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Smell is the sense provoked by a stimulus received at the olfactory sensory system. Our sense of smell detects particles suspended in the air and to do so, olfactory organs, "noses", provided with a series of sensors generate a specific signal (electrical in this case) for each particle and the brain finally associates that signal with a specific smell. This principle is also used to create any type of sensors which enable us to specifically identify chemicals.



 The reactive or sensory area is made up of a recognition component and an integrated system which facilitates processing the signal produced and generating a mechanical, electrical, optical response or other type of response.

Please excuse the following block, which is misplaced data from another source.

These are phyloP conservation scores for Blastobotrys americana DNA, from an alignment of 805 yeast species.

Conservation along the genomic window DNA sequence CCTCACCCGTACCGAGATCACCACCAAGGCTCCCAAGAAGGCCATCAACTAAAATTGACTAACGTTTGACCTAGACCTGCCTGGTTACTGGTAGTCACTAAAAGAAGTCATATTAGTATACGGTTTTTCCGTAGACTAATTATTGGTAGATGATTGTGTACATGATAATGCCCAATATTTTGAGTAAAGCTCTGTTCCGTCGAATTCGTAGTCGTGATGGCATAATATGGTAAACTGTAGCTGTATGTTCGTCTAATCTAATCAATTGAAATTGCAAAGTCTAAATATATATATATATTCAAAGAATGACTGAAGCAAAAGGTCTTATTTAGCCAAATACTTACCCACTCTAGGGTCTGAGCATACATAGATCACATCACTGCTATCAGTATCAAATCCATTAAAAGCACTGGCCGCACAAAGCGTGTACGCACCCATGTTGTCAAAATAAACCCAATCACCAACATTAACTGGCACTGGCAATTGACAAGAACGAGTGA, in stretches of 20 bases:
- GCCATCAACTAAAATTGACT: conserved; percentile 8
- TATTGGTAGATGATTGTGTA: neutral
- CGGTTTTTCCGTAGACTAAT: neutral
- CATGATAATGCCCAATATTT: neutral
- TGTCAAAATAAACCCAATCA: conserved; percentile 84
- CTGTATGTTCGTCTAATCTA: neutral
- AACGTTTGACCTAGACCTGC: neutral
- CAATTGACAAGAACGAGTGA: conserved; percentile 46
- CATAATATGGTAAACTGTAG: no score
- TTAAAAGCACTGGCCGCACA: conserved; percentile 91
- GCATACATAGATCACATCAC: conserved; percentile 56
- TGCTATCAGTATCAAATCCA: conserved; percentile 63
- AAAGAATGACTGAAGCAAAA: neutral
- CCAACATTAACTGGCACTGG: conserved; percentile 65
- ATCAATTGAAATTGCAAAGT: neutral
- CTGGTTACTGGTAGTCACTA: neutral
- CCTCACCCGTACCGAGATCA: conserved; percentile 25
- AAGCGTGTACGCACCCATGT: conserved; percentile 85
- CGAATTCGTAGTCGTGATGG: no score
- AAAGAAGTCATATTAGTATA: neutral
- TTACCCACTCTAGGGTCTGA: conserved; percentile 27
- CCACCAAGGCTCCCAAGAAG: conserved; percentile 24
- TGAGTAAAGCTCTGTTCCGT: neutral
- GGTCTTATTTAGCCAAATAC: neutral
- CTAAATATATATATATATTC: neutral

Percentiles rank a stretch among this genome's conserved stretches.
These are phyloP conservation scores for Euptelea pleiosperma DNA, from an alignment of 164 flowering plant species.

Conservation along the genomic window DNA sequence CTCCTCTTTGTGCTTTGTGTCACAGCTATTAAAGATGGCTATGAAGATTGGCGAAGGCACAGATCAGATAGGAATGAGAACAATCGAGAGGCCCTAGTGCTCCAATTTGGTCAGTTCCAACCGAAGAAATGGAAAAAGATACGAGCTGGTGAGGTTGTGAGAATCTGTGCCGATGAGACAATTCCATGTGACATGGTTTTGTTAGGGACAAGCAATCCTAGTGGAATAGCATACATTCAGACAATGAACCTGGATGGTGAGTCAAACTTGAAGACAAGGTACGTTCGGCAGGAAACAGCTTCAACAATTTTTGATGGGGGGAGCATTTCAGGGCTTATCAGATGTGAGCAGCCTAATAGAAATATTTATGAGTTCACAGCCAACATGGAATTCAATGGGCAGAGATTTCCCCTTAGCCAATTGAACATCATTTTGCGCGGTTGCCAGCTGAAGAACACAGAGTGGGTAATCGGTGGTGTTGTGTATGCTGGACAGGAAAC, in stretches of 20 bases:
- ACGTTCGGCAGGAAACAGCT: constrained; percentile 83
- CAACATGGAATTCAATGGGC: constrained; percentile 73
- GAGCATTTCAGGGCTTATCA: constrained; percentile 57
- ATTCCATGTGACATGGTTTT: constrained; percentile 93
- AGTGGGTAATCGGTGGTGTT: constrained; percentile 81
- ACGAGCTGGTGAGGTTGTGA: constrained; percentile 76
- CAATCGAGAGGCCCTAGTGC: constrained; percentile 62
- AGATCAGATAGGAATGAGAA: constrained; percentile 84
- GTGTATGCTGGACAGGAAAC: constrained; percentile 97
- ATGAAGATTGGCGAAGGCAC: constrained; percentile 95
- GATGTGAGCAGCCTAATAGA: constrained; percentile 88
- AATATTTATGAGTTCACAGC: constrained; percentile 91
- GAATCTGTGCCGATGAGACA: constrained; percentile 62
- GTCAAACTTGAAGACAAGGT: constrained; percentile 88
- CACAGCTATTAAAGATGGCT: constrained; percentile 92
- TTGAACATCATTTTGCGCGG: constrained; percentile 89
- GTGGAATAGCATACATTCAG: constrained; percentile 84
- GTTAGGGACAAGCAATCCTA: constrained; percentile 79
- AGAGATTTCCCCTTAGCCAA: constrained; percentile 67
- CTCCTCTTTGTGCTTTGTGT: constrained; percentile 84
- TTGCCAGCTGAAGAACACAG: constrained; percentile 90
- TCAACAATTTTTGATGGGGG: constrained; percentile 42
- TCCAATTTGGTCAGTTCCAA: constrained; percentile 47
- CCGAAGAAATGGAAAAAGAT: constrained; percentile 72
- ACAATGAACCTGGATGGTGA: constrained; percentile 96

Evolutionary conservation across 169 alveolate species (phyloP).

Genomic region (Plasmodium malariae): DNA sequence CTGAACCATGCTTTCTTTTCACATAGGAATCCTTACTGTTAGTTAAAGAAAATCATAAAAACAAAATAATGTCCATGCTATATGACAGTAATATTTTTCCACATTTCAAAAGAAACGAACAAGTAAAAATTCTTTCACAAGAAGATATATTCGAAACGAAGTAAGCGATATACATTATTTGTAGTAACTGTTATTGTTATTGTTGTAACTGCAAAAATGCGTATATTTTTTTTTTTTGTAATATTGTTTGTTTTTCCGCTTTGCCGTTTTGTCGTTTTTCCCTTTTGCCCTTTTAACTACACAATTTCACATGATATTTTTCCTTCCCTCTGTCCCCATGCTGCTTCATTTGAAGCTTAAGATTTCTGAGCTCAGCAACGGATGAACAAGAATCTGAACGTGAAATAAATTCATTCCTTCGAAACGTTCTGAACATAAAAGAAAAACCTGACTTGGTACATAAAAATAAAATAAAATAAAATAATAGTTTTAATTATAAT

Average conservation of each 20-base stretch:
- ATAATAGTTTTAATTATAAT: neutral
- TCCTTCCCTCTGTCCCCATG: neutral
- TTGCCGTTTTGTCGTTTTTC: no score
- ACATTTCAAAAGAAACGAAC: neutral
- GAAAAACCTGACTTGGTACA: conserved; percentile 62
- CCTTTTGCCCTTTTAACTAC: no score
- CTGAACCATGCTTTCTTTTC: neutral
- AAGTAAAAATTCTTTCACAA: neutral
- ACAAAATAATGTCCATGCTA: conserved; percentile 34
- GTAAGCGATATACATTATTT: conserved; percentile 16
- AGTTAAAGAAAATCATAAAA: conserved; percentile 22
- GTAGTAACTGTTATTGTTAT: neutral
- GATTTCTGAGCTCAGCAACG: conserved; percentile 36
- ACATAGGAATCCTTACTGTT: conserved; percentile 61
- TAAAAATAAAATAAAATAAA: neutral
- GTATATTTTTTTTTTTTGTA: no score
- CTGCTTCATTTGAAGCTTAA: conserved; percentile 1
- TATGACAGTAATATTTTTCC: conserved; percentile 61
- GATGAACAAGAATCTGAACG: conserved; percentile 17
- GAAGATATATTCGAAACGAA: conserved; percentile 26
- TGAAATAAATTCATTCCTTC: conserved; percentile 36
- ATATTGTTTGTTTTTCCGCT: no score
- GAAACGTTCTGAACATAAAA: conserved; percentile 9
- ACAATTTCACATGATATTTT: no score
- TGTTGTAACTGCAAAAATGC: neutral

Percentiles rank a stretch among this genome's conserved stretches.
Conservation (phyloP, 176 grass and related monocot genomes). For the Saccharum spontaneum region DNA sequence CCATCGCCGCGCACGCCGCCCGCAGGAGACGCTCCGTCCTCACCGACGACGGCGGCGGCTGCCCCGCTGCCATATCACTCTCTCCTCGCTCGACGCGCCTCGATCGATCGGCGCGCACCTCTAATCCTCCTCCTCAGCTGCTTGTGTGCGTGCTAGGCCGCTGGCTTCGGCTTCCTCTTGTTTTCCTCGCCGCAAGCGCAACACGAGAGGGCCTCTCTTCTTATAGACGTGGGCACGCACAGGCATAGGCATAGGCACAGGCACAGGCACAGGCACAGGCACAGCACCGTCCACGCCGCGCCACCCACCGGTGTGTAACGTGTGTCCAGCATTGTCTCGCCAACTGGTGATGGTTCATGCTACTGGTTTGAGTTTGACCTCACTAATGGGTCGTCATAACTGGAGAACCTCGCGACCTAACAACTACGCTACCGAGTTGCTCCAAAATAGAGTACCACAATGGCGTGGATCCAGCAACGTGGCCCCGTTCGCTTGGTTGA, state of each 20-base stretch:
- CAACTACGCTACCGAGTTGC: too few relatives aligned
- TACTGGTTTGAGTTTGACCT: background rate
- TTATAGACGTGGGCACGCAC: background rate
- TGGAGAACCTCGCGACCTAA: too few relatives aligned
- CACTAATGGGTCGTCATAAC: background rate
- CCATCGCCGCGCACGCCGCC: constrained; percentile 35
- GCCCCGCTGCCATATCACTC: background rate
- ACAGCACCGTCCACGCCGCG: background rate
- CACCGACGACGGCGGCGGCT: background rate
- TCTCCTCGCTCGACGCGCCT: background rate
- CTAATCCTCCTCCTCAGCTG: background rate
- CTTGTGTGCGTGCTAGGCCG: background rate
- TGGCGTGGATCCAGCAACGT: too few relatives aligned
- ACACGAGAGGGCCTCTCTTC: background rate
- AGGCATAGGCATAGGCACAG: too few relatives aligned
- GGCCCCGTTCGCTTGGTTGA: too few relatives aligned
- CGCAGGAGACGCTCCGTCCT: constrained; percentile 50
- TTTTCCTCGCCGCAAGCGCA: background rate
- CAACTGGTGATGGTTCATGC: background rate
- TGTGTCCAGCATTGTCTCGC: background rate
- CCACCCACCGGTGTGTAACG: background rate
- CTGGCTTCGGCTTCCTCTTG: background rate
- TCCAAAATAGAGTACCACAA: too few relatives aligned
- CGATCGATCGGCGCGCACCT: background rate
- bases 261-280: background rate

Nanosensors are hyper-sensitive detectors capable of identifying nanoparticles.

Mechanical nanosensors consist of nanometric-size arms where gas molecules rest. By measuring torsion or oscillation changes in these nanoarms, gas molecule composition can be determined.




Electrical nanosensor: When particles interact with the nanosensor, the change in electrical current trough it is used to identify the composition.




Possible applications

Microarrays or biochips used for DNA detection and sequencing; nanonose for cancer detection in human breath; nanosensors to detect pollution, explosives, drugs, food expiry; nanosensors to detect blood alcohol concentration compatible with smartphone, etc.


Examples in nature

Dogs trained to detect explosives or toxic products; pigs capable of finding truffles buried under the soil; iridescent butterflies with chemical/heat sensors on their wings; or sharks capable of smelling blood.